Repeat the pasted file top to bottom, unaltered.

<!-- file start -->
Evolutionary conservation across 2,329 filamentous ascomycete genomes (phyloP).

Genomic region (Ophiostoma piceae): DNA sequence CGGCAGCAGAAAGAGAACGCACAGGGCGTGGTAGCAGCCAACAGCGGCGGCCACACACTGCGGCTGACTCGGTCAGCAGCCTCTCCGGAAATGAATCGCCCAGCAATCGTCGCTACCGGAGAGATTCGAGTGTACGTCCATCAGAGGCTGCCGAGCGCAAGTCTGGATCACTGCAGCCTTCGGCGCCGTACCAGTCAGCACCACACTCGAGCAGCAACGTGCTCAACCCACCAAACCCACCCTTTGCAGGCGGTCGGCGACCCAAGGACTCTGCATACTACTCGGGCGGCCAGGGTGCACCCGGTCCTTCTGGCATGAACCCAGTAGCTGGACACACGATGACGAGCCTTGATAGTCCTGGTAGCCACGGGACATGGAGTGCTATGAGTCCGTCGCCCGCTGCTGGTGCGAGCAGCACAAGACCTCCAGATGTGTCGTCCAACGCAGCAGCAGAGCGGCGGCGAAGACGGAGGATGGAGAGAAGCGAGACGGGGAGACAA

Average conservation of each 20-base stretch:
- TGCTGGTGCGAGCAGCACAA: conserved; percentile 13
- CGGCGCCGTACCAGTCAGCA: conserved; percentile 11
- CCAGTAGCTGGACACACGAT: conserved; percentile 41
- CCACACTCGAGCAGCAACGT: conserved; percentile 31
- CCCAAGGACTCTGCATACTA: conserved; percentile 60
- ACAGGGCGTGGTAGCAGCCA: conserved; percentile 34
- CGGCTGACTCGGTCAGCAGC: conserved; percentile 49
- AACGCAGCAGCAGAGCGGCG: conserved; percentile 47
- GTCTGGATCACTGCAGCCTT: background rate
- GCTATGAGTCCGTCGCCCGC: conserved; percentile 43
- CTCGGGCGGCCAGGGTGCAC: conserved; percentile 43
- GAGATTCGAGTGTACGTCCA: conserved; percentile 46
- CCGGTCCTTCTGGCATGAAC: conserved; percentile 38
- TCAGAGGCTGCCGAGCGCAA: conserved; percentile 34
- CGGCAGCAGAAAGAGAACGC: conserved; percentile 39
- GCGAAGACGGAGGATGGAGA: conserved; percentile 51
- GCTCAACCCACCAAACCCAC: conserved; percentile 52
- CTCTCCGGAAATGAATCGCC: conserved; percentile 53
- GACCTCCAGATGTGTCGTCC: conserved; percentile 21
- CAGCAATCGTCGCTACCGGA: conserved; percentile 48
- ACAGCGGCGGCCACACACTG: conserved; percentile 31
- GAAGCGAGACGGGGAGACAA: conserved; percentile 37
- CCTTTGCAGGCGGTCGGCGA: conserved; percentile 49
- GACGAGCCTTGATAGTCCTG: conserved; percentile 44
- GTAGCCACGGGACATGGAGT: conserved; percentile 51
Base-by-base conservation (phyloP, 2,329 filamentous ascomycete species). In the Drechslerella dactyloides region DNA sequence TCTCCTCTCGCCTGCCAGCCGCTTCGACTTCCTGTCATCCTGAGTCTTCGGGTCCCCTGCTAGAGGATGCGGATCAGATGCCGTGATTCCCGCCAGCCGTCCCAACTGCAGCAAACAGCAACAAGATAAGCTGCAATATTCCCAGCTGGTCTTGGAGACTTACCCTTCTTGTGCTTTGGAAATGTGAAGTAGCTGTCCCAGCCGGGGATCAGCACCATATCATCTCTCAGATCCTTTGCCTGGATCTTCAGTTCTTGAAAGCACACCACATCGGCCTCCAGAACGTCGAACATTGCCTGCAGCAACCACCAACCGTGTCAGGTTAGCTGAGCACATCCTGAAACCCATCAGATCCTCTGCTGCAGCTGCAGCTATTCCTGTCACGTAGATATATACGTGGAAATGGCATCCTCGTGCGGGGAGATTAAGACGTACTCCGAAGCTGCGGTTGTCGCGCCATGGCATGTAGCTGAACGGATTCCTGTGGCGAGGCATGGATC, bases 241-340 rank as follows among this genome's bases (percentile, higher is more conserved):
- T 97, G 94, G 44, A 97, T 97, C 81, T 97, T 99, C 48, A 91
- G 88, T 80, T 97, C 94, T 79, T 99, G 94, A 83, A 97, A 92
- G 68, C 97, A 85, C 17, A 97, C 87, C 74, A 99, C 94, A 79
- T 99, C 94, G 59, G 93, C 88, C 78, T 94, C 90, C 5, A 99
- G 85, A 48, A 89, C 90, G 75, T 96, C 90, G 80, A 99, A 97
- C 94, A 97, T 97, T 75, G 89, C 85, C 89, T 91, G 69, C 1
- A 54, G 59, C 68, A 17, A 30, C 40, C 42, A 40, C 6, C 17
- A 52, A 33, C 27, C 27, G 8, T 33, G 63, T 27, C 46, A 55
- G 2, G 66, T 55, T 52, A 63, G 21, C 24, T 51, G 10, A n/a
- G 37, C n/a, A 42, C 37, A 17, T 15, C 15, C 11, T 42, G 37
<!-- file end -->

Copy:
Evolutionary conservation across 2,329 filamentous ascomycete genomes (phyloP).

Genomic region (Ophiostoma piceae): DNA sequence CGGCAGCAGAAAGAGAACGCACAGGGCGTGGTAGCAGCCAACAGCGGCGGCCACACACTGCGGCTGACTCGGTCAGCAGCCTCTCCGGAAATGAATCGCCCAGCAATCGTCGCTACCGGAGAGATTCGAGTGTACGTCCATCAGAGGCTGCCGAGCGCAAGTCTGGATCACTGCAGCCTTCGGCGCCGTACCAGTCAGCACCACACTCGAGCAGCAACGTGCTCAACCCACCAAACCCACCCTTTGCAGGCGGTCGGCGACCCAAGGACTCTGCATACTACTCGGGCGGCCAGGGTGCACCCGGTCCTTCTGGCATGAACCCAGTAGCTGGACACACGATGACGAGCCTTGATAGTCCTGGTAGCCACGGGACATGGAGTGCTATGAGTCCGTCGCCCGCTGCTGGTGCGAGCAGCACAAGACCTCCAGATGTGTCGTCCAACGCAGCAGCAGAGCGGCGGCGAAGACGGAGGATGGAGAGAAGCGAGACGGGGAGACAA

Average conservation of each 20-base stretch:
- TGCTGGTGCGAGCAGCACAA: conserved; percentile 13
- CGGCGCCGTACCAGTCAGCA: conserved; percentile 11
- CCAGTAGCTGGACACACGAT: conserved; percentile 41
- CCACACTCGAGCAGCAACGT: conserved; percentile 31
- CCCAAGGACTCTGCATACTA: conserved; percentile 60
- ACAGGGCGTGGTAGCAGCCA: conserved; percentile 34
- CGGCTGACTCGGTCAGCAGC: conserved; percentile 49
- AACGCAGCAGCAGAGCGGCG: conserved; percentile 47
- GTCTGGATCACTGCAGCCTT: background rate
- GCTATGAGTCCGTCGCCCGC: conserved; percentile 43
- CTCGGGCGGCCAGGGTGCAC: conserved; percentile 43
- GAGATTCGAGTGTACGTCCA: conserved; percentile 46
- CCGGTCCTTCTGGCATGAAC: conserved; percentile 38
- TCAGAGGCTGCCGAGCGCAA: conserved; percentile 34
- CGGCAGCAGAAAGAGAACGC: conserved; percentile 39
- GCGAAGACGGAGGATGGAGA: conserved; percentile 51
- GCTCAACCCACCAAACCCAC: conserved; percentile 52
- CTCTCCGGAAATGAATCGCC: conserved; percentile 53
- GACCTCCAGATGTGTCGTCC: conserved; percentile 21
- CAGCAATCGTCGCTACCGGA: conserved; percentile 48
- ACAGCGGCGGCCACACACTG: conserved; percentile 31
- GAAGCGAGACGGGGAGACAA: conserved; percentile 37
- CCTTTGCAGGCGGTCGGCGA: conserved; percentile 49
- GACGAGCCTTGATAGTCCTG: conserved; percentile 44
- GTAGCCACGGGACATGGAGT: conserved; percentile 51
Base-by-base conservation (phyloP, 2,329 filamentous ascomycete species). In the Drechslerella dactyloides region DNA sequence TCTCCTCTCGCCTGCCAGCCGCTTCGACTTCCTGTCATCCTGAGTCTTCGGGTCCCCTGCTAGAGGATGCGGATCAGATGCCGTGATTCCCGCCAGCCGTCCCAACTGCAGCAAACAGCAACAAGATAAGCTGCAATATTCCCAGCTGGTCTTGGAGACTTACCCTTCTTGTGCTTTGGAAATGTGAAGTAGCTGTCCCAGCCGGGGATCAGCACCATATCATCTCTCAGATCCTTTGCCTGGATCTTCAGTTCTTGAAAGCACACCACATCGGCCTCCAGAACGTCGAACATTGCCTGCAGCAACCACCAACCGTGTCAGGTTAGCTGAGCACATCCTGAAACCCATCAGATCCTCTGCTGCAGCTGCAGCTATTCCTGTCACGTAGATATATACGTGGAAATGGCATCCTCGTGCGGGGAGATTAAGACGTACTCCGAAGCTGCGGTTGTCGCGCCATGGCATGTAGCTGAACGGATTCCTGTGGCGAGGCATGGATC, bases 241-340 rank as follows among this genome's bases (percentile, higher is more conserved):
- T 97, G 94, G 44, A 97, T 97, C 81, T 97, T 99, C 48, A 91
- G 88, T 80, T 97, C 94, T 79, T 99, G 94, A 83, A 97, A 92
- G 68, C 97, A 85, C 17, A 97, C 87, C 74, A 99, C 94, A 79
- T 99, C 94, G 59, G 93, C 88, C 78, T 94, C 90, C 5, A 99
- G 85, A 48, A 89, C 90, G 75, T 96, C 90, G 80, A 99, A 97
- C 94, A 97, T 97, T 75, G 89, C 85, C 89, T 91, G 69, C 1
- A 54, G 59, C 68, A 17, A 30, C 40, C 42, A 40, C 6, C 17
- A 52, A 33, C 27, C 27, G 8, T 33, G 63, T 27, C 46, A 55
- G 2, G 66, T 55, T 52, A 63, G 21, C 24, T 51, G 10, A n/a
- G 37, C n/a, A 42, C 37, A 17, T 15, C 15, C 11, T 42, G 37